Monovision contact lenses provide a unique sense of sight; the wearer has a nearsighted contact lens in one eye and, in the other, a farsighted contact lens. When your eyes work together, you will have clear vision, regardless of whether the distance is near or far, without glasses. If you only have one lens affected with presbyopia, then these contact lenses are the best option.

Intraocular Lens Implants

Certain eye conditions like cataracts and presbyopia affect the eye lens, making it difficult to see things up close or even at all. With cataracts, clouding occurs on the eye lens, causing blurry vision at all distances. With presbyopia, the eye lens hardens due to age, making it hard to focus on up-close things.

Intraocular Lens Implants are lens implants that replace a person’s eye lens affected with cataracts or presbyopia with an artificial lens that has varying powers of distance according to the patient’s prescription. These implants are also made with a protective coating, so your eyes won’t be damaged by harmful ultraviolet rays projected from the sun.

Because everyone’s eyes are different, there are different types of intraocular lens implants, including:

  • Multifocal
  • Monofocal
  • Accommodative
  • Toric

These different kinds of lens implants provide those with eye conditions like cataracts, presbyopia, and astigmatisms better sight.

Multifocal Intraocular Lens Implants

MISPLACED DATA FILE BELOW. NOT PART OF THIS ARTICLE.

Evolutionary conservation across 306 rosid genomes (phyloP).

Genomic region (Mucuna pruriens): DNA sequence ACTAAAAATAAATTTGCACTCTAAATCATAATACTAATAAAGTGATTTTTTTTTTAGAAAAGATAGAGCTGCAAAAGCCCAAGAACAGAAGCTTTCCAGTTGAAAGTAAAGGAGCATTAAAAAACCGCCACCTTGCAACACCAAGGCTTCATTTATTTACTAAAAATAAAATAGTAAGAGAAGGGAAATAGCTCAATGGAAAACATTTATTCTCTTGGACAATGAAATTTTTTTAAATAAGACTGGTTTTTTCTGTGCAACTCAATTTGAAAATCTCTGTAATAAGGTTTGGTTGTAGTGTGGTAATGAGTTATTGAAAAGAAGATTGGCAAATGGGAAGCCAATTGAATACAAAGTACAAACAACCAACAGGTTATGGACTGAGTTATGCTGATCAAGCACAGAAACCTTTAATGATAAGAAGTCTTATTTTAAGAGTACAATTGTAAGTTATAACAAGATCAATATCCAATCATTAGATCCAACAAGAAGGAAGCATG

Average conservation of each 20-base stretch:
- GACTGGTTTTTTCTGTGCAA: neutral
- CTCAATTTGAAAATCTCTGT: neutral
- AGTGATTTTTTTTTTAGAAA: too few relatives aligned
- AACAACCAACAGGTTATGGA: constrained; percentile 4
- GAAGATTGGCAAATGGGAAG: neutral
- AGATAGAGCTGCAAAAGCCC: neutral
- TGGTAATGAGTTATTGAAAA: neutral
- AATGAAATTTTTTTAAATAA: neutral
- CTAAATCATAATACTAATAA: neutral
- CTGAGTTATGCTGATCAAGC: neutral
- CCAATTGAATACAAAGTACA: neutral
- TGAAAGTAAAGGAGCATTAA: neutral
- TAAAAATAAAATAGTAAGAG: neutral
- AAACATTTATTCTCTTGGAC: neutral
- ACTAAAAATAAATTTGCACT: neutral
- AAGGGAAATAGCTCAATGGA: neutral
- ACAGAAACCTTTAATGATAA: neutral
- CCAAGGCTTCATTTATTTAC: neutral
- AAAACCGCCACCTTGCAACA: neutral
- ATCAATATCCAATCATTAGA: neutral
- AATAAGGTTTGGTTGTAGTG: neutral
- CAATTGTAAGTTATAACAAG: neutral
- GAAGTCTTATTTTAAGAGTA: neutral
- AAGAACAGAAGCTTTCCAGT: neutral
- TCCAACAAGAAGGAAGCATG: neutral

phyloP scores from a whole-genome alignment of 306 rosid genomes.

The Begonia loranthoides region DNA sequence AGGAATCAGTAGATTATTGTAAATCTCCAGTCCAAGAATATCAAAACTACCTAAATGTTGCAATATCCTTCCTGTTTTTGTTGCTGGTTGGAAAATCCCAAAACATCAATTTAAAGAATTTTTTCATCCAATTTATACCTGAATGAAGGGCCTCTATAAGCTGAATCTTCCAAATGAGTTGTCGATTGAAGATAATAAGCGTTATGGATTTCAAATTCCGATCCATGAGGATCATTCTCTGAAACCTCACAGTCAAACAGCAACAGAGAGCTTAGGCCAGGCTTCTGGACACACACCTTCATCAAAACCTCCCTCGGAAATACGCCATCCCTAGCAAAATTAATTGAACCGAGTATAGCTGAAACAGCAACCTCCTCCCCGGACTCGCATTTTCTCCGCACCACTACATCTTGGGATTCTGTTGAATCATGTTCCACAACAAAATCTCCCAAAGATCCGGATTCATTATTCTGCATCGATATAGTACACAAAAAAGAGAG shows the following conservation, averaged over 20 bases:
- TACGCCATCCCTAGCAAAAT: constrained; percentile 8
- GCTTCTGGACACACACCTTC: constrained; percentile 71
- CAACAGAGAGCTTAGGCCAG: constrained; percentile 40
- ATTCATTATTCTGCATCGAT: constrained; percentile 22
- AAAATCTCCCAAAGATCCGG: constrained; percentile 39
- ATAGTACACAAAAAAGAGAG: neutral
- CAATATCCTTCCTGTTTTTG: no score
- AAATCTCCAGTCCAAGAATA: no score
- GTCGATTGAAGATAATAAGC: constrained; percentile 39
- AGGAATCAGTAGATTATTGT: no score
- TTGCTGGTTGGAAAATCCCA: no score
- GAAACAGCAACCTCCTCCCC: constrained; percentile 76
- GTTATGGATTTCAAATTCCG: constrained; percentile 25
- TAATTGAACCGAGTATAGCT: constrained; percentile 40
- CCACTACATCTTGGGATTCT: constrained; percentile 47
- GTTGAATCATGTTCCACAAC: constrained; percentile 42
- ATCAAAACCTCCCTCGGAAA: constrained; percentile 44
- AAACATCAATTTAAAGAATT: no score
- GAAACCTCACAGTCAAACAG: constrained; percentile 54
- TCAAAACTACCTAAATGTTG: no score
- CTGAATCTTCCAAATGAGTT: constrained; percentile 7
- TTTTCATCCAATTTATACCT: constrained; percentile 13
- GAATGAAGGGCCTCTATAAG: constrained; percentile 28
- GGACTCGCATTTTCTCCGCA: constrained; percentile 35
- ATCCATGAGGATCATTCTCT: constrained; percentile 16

Much like concentric multifocal contact lenses, multifocal intraocular lens implants have distinct rings throughout the lens that provide farsighted and nearsighted views, often alternating, to improve vision. The lens implant center can be either near or far viewed depending on the patient’s eye prescription.

Monofocal Intraocular Lens Implants

Monofocal intraocular lens implants are eye lens replacements that provide either farsighted vision or nearsighted vision. For patients with implants that have a near view, they will have to wear prescription glasses to see far distances. For patients with implants that have a far view, they will have to see up-close things using reading glasses.

Accommodative Intraocular Lens Implants

Much like the eye’s natural lens, accommodative intraocular lens implants are flexible and move to allow your eye to focus on different distances. If you suffer from presbyopia, then this type of intraocular lens implant might be the right choice for you. There are two different kinds of accommodative intraocular lens implants listed below.